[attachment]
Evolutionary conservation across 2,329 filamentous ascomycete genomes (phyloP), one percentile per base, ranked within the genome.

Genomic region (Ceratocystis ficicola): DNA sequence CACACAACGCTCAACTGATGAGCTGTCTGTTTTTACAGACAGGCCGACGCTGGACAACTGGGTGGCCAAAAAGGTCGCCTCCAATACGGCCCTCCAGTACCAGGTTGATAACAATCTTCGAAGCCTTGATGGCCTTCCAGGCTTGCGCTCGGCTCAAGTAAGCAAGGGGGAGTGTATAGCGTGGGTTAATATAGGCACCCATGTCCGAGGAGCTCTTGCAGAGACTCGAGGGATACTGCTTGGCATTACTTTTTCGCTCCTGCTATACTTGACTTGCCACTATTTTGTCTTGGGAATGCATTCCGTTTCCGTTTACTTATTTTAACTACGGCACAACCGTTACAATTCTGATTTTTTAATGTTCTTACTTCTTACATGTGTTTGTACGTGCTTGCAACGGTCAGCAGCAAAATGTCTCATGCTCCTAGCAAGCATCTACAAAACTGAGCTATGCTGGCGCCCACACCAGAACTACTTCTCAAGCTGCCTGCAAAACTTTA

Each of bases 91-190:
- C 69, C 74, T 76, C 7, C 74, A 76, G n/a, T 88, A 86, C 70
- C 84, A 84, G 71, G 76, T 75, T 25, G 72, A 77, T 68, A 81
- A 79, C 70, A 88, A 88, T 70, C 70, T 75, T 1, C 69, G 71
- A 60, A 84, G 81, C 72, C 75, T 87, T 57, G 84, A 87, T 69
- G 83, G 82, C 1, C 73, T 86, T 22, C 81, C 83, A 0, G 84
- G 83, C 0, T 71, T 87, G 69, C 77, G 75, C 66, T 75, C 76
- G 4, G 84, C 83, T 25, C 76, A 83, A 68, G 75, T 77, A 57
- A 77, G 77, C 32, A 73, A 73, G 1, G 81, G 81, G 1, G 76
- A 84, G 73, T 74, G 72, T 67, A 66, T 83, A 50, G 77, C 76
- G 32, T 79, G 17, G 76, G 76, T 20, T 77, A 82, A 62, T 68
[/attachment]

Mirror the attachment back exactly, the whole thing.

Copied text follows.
Evolutionary conservation across 2,329 filamentous ascomycete genomes (phyloP), one percentile per base, ranked within the genome.

Genomic region (Ceratocystis ficicola): DNA sequence CACACAACGCTCAACTGATGAGCTGTCTGTTTTTACAGACAGGCCGACGCTGGACAACTGGGTGGCCAAAAAGGTCGCCTCCAATACGGCCCTCCAGTACCAGGTTGATAACAATCTTCGAAGCCTTGATGGCCTTCCAGGCTTGCGCTCGGCTCAAGTAAGCAAGGGGGAGTGTATAGCGTGGGTTAATATAGGCACCCATGTCCGAGGAGCTCTTGCAGAGACTCGAGGGATACTGCTTGGCATTACTTTTTCGCTCCTGCTATACTTGACTTGCCACTATTTTGTCTTGGGAATGCATTCCGTTTCCGTTTACTTATTTTAACTACGGCACAACCGTTACAATTCTGATTTTTTAATGTTCTTACTTCTTACATGTGTTTGTACGTGCTTGCAACGGTCAGCAGCAAAATGTCTCATGCTCCTAGCAAGCATCTACAAAACTGAGCTATGCTGGCGCCCACACCAGAACTACTTCTCAAGCTGCCTGCAAAACTTTA

Each of bases 91-190:
- C 69, C 74, T 76, C 7, C 74, A 76, G n/a, T 88, A 86, C 70
- C 84, A 84, G 71, G 76, T 75, T 25, G 72, A 77, T 68, A 81
- A 79, C 70, A 88, A 88, T 70, C 70, T 75, T 1, C 69, G 71
- A 60, A 84, G 81, C 72, C 75, T 87, T 57, G 84, A 87, T 69
- G 83, G 82, C 1, C 73, T 86, T 22, C 81, C 83, A 0, G 84
- G 83, C 0, T 71, T 87, G 69, C 77, G 75, C 66, T 75, C 76
- G 4, G 84, C 83, T 25, C 76, A 83, A 68, G 75, T 77, A 57
- A 77, G 77, C 32, A 73, A 73, G 1, G 81, G 81, G 1, G 76
- A 84, G 73, T 74, G 72, T 67, A 66, T 83, A 50, G 77, C 76
- G 32, T 79, G 17, G 76, G 76, T 20, T 77, A 82, A 62, T 68